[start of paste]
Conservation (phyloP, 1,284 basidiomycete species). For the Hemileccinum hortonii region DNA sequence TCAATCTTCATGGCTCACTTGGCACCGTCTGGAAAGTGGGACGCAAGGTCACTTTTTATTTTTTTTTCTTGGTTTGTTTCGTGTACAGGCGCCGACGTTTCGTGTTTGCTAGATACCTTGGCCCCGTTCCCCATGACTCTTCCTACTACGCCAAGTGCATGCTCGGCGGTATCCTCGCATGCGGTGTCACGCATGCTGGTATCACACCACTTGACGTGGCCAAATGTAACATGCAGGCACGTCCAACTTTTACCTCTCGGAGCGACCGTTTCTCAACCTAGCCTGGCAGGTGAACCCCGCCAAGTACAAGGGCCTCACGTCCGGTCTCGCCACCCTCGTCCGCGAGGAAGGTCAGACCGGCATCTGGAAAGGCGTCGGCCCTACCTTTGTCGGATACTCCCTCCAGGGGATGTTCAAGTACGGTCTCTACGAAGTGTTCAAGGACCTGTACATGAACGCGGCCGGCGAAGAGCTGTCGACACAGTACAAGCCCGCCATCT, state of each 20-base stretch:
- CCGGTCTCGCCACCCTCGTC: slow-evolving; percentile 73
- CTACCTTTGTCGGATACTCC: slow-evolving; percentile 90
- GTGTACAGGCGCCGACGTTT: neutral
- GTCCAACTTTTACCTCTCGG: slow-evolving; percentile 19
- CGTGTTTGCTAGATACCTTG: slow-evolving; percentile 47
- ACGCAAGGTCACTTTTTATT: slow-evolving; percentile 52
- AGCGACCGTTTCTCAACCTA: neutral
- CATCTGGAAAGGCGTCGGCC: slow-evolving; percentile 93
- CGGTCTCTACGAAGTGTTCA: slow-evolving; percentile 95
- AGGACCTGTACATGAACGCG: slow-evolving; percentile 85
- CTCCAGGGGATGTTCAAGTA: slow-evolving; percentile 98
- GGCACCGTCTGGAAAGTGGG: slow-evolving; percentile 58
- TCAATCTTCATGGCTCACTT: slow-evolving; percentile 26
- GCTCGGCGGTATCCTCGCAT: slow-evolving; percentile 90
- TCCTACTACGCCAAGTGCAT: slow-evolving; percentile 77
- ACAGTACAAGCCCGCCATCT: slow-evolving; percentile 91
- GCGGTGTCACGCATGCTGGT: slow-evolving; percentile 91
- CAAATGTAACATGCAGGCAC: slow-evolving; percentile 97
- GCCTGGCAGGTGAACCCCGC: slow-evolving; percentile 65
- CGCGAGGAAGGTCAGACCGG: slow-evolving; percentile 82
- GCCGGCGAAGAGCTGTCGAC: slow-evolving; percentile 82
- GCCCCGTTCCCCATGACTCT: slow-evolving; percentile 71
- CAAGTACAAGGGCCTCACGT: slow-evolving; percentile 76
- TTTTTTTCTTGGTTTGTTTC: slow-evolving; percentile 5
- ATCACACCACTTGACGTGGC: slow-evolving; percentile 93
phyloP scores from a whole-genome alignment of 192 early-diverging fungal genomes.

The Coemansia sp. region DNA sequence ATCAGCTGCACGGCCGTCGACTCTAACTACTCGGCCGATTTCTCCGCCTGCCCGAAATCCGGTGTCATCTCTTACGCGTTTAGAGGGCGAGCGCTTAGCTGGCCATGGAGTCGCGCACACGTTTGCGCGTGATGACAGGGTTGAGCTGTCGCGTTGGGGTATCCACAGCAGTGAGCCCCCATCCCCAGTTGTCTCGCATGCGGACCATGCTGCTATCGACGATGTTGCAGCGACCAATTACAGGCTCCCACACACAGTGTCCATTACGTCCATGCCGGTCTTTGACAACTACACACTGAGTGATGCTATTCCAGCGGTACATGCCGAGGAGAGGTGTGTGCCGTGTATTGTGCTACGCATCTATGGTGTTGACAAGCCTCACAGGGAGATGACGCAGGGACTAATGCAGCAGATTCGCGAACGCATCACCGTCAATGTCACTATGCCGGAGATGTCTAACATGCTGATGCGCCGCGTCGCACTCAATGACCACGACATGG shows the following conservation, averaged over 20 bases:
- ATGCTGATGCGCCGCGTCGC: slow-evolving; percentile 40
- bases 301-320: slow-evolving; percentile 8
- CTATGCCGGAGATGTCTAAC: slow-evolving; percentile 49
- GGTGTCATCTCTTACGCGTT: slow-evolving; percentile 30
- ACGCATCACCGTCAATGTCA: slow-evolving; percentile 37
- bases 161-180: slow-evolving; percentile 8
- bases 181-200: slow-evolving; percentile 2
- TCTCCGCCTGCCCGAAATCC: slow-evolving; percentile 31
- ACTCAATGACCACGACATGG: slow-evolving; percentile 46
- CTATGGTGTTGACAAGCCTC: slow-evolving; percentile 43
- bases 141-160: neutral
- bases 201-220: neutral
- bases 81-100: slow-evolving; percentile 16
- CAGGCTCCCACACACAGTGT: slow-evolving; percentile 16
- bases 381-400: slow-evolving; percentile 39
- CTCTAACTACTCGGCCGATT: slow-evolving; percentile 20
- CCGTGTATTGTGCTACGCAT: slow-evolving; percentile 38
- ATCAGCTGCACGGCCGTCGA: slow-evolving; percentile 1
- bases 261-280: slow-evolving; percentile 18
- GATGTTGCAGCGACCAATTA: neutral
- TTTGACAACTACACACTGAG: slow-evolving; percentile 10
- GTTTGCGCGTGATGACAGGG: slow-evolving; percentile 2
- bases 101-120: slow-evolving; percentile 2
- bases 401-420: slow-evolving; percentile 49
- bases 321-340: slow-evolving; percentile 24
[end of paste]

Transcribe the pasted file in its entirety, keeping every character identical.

Conservation (phyloP, 1,284 basidiomycete species). For the Hemileccinum hortonii region DNA sequence TCAATCTTCATGGCTCACTTGGCACCGTCTGGAAAGTGGGACGCAAGGTCACTTTTTATTTTTTTTTCTTGGTTTGTTTCGTGTACAGGCGCCGACGTTTCGTGTTTGCTAGATACCTTGGCCCCGTTCCCCATGACTCTTCCTACTACGCCAAGTGCATGCTCGGCGGTATCCTCGCATGCGGTGTCACGCATGCTGGTATCACACCACTTGACGTGGCCAAATGTAACATGCAGGCACGTCCAACTTTTACCTCTCGGAGCGACCGTTTCTCAACCTAGCCTGGCAGGTGAACCCCGCCAAGTACAAGGGCCTCACGTCCGGTCTCGCCACCCTCGTCCGCGAGGAAGGTCAGACCGGCATCTGGAAAGGCGTCGGCCCTACCTTTGTCGGATACTCCCTCCAGGGGATGTTCAAGTACGGTCTCTACGAAGTGTTCAAGGACCTGTACATGAACGCGGCCGGCGAAGAGCTGTCGACACAGTACAAGCCCGCCATCT, state of each 20-base stretch:
- CCGGTCTCGCCACCCTCGTC: slow-evolving; percentile 73
- CTACCTTTGTCGGATACTCC: slow-evolving; percentile 90
- GTGTACAGGCGCCGACGTTT: neutral
- GTCCAACTTTTACCTCTCGG: slow-evolving; percentile 19
- CGTGTTTGCTAGATACCTTG: slow-evolving; percentile 47
- ACGCAAGGTCACTTTTTATT: slow-evolving; percentile 52
- AGCGACCGTTTCTCAACCTA: neutral
- CATCTGGAAAGGCGTCGGCC: slow-evolving; percentile 93
- CGGTCTCTACGAAGTGTTCA: slow-evolving; percentile 95
- AGGACCTGTACATGAACGCG: slow-evolving; percentile 85
- CTCCAGGGGATGTTCAAGTA: slow-evolving; percentile 98
- GGCACCGTCTGGAAAGTGGG: slow-evolving; percentile 58
- TCAATCTTCATGGCTCACTT: slow-evolving; percentile 26
- GCTCGGCGGTATCCTCGCAT: slow-evolving; percentile 90
- TCCTACTACGCCAAGTGCAT: slow-evolving; percentile 77
- ACAGTACAAGCCCGCCATCT: slow-evolving; percentile 91
- GCGGTGTCACGCATGCTGGT: slow-evolving; percentile 91
- CAAATGTAACATGCAGGCAC: slow-evolving; percentile 97
- GCCTGGCAGGTGAACCCCGC: slow-evolving; percentile 65
- CGCGAGGAAGGTCAGACCGG: slow-evolving; percentile 82
- GCCGGCGAAGAGCTGTCGAC: slow-evolving; percentile 82
- GCCCCGTTCCCCATGACTCT: slow-evolving; percentile 71
- CAAGTACAAGGGCCTCACGT: slow-evolving; percentile 76
- TTTTTTTCTTGGTTTGTTTC: slow-evolving; percentile 5
- ATCACACCACTTGACGTGGC: slow-evolving; percentile 93
phyloP scores from a whole-genome alignment of 192 early-diverging fungal genomes.

The Coemansia sp. region DNA sequence ATCAGCTGCACGGCCGTCGACTCTAACTACTCGGCCGATTTCTCCGCCTGCCCGAAATCCGGTGTCATCTCTTACGCGTTTAGAGGGCGAGCGCTTAGCTGGCCATGGAGTCGCGCACACGTTTGCGCGTGATGACAGGGTTGAGCTGTCGCGTTGGGGTATCCACAGCAGTGAGCCCCCATCCCCAGTTGTCTCGCATGCGGACCATGCTGCTATCGACGATGTTGCAGCGACCAATTACAGGCTCCCACACACAGTGTCCATTACGTCCATGCCGGTCTTTGACAACTACACACTGAGTGATGCTATTCCAGCGGTACATGCCGAGGAGAGGTGTGTGCCGTGTATTGTGCTACGCATCTATGGTGTTGACAAGCCTCACAGGGAGATGACGCAGGGACTAATGCAGCAGATTCGCGAACGCATCACCGTCAATGTCACTATGCCGGAGATGTCTAACATGCTGATGCGCCGCGTCGCACTCAATGACCACGACATGG shows the following conservation, averaged over 20 bases:
- ATGCTGATGCGCCGCGTCGC: slow-evolving; percentile 40
- bases 301-320: slow-evolving; percentile 8
- CTATGCCGGAGATGTCTAAC: slow-evolving; percentile 49
- GGTGTCATCTCTTACGCGTT: slow-evolving; percentile 30
- ACGCATCACCGTCAATGTCA: slow-evolving; percentile 37
- bases 161-180: slow-evolving; percentile 8
- bases 181-200: slow-evolving; percentile 2
- TCTCCGCCTGCCCGAAATCC: slow-evolving; percentile 31
- ACTCAATGACCACGACATGG: slow-evolving; percentile 46
- CTATGGTGTTGACAAGCCTC: slow-evolving; percentile 43
- bases 141-160: neutral
- bases 201-220: neutral
- bases 81-100: slow-evolving; percentile 16
- CAGGCTCCCACACACAGTGT: slow-evolving; percentile 16
- bases 381-400: slow-evolving; percentile 39
- CTCTAACTACTCGGCCGATT: slow-evolving; percentile 20
- CCGTGTATTGTGCTACGCAT: slow-evolving; percentile 38
- ATCAGCTGCACGGCCGTCGA: slow-evolving; percentile 1
- bases 261-280: slow-evolving; percentile 18
- GATGTTGCAGCGACCAATTA: neutral
- TTTGACAACTACACACTGAG: slow-evolving; percentile 10
- GTTTGCGCGTGATGACAGGG: slow-evolving; percentile 2
- bases 101-120: slow-evolving; percentile 2
- bases 401-420: slow-evolving; percentile 49
- bases 321-340: slow-evolving; percentile 24